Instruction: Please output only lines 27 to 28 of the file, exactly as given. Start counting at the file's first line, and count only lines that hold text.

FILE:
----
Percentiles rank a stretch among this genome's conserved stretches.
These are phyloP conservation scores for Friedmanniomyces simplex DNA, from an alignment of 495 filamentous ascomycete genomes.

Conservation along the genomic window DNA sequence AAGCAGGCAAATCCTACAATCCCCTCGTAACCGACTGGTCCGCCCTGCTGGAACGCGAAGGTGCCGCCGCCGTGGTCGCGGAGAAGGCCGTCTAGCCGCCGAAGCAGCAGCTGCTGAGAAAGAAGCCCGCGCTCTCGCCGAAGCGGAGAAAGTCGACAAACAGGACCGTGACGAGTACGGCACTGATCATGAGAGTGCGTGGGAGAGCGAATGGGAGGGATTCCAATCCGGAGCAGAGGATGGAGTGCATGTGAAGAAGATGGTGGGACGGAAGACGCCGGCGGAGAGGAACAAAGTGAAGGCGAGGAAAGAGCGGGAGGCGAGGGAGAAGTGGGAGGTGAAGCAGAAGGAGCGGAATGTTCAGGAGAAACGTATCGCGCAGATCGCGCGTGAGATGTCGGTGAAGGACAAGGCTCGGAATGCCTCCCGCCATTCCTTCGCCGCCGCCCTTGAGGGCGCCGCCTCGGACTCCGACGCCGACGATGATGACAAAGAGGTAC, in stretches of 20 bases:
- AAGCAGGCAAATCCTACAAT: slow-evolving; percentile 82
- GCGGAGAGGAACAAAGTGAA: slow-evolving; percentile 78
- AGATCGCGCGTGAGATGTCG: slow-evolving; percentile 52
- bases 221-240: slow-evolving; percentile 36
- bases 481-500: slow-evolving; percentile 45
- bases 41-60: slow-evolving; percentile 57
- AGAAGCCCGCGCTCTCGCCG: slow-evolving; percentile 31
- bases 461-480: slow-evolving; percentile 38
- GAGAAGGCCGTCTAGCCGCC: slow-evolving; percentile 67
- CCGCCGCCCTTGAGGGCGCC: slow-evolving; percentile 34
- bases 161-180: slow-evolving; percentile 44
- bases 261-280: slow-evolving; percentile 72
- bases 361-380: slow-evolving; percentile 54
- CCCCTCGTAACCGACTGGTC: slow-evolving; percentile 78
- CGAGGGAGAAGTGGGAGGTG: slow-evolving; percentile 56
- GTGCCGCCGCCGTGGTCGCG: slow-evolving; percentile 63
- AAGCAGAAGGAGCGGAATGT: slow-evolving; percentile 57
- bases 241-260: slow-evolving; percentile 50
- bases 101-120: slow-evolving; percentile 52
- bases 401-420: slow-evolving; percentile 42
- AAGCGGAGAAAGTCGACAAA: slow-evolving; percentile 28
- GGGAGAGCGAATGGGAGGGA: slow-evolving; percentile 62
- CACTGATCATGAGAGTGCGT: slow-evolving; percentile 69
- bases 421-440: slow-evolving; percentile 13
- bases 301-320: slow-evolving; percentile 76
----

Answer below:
- bases 421-440: slow-evolving; percentile 13
- bases 301-320: slow-evolving; percentile 76